The East Gippsland Catchment Management Authority (EGCMA) would like to extend a huge thank you to the Mallacoota community members who joined staff from the Arthur Rylah Institute aboard our recent boat tours.
Over 80 people enjoyed a little R&R on the Inlet aboard the MV Loch Ard; a fantastic opportunity to share stories and talk about bushfire recovery.
With experts in aquatic, plant and critter ecology on hand, there was plenty to discuss with water quality, estuary health and monitoring the signs of regeneration all hot topics.
The EGCMA will be back on the water running more boat tours on the Mallacoota Inlet as part of the Wild Harvest Seafood Festival in April. We look forward to welcoming plenty of locals and tourists alike on board.
With the Mallacoota estuary entrance currently closed to the sea, the East Gippsland Catchment Management Authority (EGCMA) continues to regularly monitor the estuary levels as part of our waterway management role.
Last week Mallacoota received about 60mm of rain, which has increased the estuary water level to 0.92m on the gauge located on the public jetty by the boat ramp. For a successful opening to be considered the water level needs to be more than 1.5m on the gauge. An artificial opening below this level is unlikely to last for more than a few days before closing again.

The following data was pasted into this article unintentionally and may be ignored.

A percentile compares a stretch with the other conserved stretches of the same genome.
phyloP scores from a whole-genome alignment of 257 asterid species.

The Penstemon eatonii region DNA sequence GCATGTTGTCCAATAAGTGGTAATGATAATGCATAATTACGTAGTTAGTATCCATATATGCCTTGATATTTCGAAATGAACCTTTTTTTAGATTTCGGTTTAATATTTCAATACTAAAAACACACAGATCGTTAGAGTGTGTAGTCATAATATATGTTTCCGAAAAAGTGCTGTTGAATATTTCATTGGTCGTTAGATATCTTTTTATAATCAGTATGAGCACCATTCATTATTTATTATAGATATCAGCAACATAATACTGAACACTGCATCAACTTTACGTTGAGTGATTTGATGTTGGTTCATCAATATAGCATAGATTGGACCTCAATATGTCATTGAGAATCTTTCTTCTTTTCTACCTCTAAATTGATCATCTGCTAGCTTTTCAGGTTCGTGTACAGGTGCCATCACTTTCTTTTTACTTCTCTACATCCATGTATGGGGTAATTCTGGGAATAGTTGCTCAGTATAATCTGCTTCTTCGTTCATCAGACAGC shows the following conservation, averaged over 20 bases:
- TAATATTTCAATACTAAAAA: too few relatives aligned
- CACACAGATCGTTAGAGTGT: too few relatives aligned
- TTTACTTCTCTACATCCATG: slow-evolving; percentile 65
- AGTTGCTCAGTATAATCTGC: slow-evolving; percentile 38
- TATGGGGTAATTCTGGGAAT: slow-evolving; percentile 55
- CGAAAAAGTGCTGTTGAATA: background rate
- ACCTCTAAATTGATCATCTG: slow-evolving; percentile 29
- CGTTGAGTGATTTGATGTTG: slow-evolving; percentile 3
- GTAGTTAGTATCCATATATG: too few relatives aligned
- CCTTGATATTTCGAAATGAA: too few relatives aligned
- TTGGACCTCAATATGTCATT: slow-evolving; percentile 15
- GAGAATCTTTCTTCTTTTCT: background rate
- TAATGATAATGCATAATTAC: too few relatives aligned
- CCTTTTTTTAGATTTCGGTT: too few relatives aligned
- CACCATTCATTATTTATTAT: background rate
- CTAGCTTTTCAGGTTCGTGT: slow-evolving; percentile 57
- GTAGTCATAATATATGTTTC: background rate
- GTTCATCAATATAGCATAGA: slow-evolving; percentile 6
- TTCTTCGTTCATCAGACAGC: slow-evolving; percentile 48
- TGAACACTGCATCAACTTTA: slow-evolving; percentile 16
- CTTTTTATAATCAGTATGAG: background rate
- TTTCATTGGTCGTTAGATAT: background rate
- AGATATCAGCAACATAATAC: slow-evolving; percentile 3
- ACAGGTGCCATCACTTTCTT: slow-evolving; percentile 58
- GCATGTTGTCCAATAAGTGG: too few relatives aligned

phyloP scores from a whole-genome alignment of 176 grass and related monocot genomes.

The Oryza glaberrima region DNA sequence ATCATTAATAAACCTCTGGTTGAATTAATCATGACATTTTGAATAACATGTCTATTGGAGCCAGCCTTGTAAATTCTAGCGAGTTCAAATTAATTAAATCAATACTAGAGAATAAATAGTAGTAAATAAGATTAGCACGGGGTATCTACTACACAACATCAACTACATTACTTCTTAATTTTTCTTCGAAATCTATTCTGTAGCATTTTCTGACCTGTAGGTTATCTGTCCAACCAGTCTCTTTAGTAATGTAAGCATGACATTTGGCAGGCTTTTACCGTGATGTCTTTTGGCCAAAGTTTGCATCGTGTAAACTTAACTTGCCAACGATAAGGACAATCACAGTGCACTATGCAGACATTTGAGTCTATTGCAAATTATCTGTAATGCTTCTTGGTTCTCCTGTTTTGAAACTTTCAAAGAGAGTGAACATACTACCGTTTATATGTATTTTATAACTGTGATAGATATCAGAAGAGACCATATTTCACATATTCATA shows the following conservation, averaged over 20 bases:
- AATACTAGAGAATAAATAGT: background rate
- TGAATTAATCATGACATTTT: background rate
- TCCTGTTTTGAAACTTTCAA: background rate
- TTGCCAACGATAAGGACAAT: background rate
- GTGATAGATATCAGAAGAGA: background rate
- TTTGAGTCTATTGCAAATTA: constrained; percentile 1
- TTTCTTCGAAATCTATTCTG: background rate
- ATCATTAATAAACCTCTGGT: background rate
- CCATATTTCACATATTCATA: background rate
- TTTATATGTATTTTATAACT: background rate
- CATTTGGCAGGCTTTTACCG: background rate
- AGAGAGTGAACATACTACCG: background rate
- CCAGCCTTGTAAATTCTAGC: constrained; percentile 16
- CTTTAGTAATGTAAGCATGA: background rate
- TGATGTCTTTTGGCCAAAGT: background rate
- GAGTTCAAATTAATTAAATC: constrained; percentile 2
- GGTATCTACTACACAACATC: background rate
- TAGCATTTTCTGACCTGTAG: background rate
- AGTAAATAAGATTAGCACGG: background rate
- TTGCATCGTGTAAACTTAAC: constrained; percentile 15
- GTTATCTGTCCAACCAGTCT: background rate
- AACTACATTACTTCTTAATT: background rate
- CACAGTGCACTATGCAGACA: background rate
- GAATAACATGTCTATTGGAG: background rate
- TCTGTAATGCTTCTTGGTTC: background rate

When the estuary is closed for extended periods areas such as the town boat ramp, the foreshore walking path, car parks, moorings and some private property is affected.
Ideally, a good rain event will open the entrance naturally, however, there have been times in the past when the estuary has been opened artificially. A decision to artificially open the estuary is made by the EGCMA, with the works being undertaken by Parks Victoria.
An artificial opening is not being planned at present. In planning an artificial opening, the main physical factors considered are the level of the water in the estuary, the predicted tide levels at sea, the forecast weather conditions and the distance of the sand bench between the beach and the lake.
The main environmental factor considered is the oxygen levels in the estuary at the time of the proposed opening to avoid a fish kill. A fish kill can occur if the oxygenated water drains from the top water layers and forces fish into the lower oxygen-depleted water. This data is collected regularly in the lead up to an opening to help inform our decision making.
Further information about estuary conditions and the timing of an artificial opening can be found here.